Although Japanese consumers showed slightly less resistance toward GM technology, there is a gap between welcoming the advanced technology and accepting its use in food production. As Siegrist [35] stated, perception of GM technology seemed to depend on its application. It is still unclear whether perception and acceptance of GM technology by Japanese consumers depends on the type of GM technology application. The mechanisms between their perceptions of GM food and their experiences should be examined in a future study.

    Conclusion

    As the results of this study show, every participating country showed a degree of resistance to GM food; however, France and Japan had overall stronger resistance than the United States and the United Kingdom. It appeared that each country’s experiences may be related to its consumers’ acceptance of GM food. In fact, the term, “GM food” itself seemed to already carry a negative connotation. The belief that GM food poses health hazards is likely to be associated with the perception of GM food, which, in turn, appears to be related to their cultural predispositions toward uncertainty avoidance. Consumers in each country would like the assurance of scientific data proving that GM food is safe, but as long as such assurance is not provided consumers in each country may rely on less information to create their perceptions and attitudes, be less likely to seek out more information regarding GM food, and may not accept GM food.

    To motivate and influence processing of information about GM food, it may be more effective to use the ELM peripheral route, employing communication cues that emphasize benefits to consumers, including setting discount prices, constantly providing information to overcome each country’s experiences as well as ensure the safety of GM food. Basically, cultural differences among the participating countries did not appear to strongly influence acceptance or nonacceptance of GM food. Therefore, some measurements developed in Western cultures would be adaptable to the Japanese context. However, we must keep in mind that Japanese cultural traits that place a high importance on social balance and harmony may demotivate consumers to express their true opinion. This cultural predisposition should be carefully considered and measured in future studies.

    Limitations

    A limitation of our study design is that it excluded people who are not familiar with the Internet and do not use a computer. However, taking into consideration rising rates of computer and Internet use, the increasing acceptance of Web-based academic studies, and the quality control implemented by Macromill and Tokyo to prevent invalid responses, our model for conducting Web-based studies remains an effective way to collect international data.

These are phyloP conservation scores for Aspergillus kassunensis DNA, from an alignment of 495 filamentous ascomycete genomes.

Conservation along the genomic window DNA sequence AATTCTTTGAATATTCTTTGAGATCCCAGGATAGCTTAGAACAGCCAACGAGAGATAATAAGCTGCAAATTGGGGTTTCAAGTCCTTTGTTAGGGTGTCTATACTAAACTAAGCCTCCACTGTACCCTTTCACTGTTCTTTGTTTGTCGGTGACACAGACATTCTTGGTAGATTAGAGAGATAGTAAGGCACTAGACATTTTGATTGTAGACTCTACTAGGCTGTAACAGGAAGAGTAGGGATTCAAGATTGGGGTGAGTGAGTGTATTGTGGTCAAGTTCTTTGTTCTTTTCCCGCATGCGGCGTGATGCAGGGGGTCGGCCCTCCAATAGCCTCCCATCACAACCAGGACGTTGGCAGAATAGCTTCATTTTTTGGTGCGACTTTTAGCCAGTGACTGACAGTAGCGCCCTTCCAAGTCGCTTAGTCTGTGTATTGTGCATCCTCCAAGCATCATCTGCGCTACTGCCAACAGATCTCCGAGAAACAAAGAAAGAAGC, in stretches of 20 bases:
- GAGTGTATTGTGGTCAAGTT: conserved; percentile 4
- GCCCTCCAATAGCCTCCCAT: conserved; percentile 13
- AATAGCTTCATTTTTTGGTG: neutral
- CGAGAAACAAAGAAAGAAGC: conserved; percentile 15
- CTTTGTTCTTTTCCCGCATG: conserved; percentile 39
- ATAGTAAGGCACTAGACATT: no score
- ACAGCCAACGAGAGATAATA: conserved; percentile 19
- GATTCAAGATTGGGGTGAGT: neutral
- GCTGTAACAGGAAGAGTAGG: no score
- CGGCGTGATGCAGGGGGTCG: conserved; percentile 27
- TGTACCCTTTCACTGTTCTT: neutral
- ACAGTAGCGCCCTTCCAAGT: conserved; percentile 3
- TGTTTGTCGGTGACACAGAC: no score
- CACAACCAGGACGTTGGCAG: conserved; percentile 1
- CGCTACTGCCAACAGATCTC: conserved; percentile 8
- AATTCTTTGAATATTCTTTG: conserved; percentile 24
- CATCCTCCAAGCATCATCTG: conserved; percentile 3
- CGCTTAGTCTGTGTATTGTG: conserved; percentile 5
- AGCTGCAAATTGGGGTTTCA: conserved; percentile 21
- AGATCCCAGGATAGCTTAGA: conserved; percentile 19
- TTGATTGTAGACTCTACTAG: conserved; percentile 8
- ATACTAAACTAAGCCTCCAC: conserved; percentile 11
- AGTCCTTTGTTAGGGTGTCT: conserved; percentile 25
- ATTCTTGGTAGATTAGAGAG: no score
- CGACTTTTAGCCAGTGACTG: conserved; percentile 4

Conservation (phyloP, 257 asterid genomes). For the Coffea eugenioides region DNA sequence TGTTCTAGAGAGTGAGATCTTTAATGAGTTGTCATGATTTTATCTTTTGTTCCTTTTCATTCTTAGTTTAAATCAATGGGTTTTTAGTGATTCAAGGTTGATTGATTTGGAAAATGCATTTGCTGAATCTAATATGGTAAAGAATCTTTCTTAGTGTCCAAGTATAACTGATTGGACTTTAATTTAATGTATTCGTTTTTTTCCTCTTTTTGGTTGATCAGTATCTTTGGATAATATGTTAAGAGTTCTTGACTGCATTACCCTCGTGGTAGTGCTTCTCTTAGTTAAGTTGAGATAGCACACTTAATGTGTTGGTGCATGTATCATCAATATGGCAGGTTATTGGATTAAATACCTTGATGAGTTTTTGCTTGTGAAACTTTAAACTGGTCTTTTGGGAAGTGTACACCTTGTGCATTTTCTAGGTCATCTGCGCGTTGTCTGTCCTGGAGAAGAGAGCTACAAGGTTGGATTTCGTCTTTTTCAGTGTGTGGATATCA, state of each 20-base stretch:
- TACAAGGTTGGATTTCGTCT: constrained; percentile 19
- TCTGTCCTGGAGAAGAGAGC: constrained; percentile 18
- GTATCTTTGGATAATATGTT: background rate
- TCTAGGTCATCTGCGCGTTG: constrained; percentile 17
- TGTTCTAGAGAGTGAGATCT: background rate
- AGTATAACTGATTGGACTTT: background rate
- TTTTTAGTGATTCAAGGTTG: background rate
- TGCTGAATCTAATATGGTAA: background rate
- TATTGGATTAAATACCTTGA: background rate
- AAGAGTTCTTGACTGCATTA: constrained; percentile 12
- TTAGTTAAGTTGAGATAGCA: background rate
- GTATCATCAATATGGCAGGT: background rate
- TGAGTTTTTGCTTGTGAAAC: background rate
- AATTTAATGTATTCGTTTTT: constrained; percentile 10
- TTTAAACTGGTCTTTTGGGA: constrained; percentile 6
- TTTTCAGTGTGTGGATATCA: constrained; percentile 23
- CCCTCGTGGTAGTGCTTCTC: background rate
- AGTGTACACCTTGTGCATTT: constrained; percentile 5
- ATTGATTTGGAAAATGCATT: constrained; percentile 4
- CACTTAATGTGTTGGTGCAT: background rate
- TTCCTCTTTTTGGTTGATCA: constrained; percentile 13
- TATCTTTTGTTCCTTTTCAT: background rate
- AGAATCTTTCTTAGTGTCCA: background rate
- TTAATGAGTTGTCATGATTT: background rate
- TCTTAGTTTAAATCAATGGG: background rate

Furthermore, the recruitment rate for the Web-based survey employed in this study was low, which may bias the results. We were only able to communicate with our international respondents via email to remind them to complete the questionnaire. Even with this limitation, however, we were able to obtain at least 400 completed questionnaires from each of the 4 countries surveyed, a number sufficient for meaningful statistical analyses and to yield important information about Japanese consumer characteristics and how they compare to those of the other 3 nations.

    We chose 3 countries to compare: the United States, the United Kingdom, and France. Selecting these countries might bias this research. However, comparison with these countries provided new perspectives and insights about GM food for Japanese consumers and those in the other nations selected. In the future, we would like to conduct studies comparing Japanese perceptions with other countries than those in this study.

    This study focused on health hazards as a reason for resistance, which is one of the main trends of discussion regarding GM food risks. Mechanisms to reduce this fear were not examined in this study. Further studies should be conducted to evaluate the reaction mechanisms of Japanese consumers to other risk-relevant concepts, such as environmental conditions, consumers’ rights, source characteristics, and the benefits of GM food. However, it remains meaningful to observe the unique characteristics of Japanese consumer perceptions toward risk and to provide new perspectives for the participating countries.

    In hindsight, several questions in the survey were double-barreled. Although the aim of this study was not affected, we need to revise these questions in future studies. As for the cultural influences alluded to in this study, we need to conduct future studies that focus solely on such cultural differences.

    Acknowledgments

    The authors gratefully acknowledge support for this research from the Ministry of Health, Labour and Welfare of Japan through Health and Labour Sciences Research Grant #H24-Food-General-005 in 2014. The authors also thank Ms. Clara Marin for editing in English, Ms. Yoshiko Miyake for data analyses, and Ms. Aki Yoshida for preparation of this manuscript.

    Conflicts of Interest

    None declared.

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    Abbreviations

    CFA: confirmatory factor analysis
    EFA: exploratory factor analysis
    ELM: elaboration likelihood model
    GM: genetically modified
    WTP: willingness to pay


    Edited by G Eysenbach; submitted 10.04.16; peer-reviewed by G Prati, X Xie, FA Shafie; comments to author 05.05.16; revised version received 29.06.16; accepted 27.07.16; published 29.08.16

    ©Keiko Komoto, Sawako Okamoto, Miki Hamada, Naoya Obana, Mami Samori, Tomoaki Imamura. Originally published in the Interactive Journal of Medical Research (http://www.i-jmr.org/), 29.08.2016.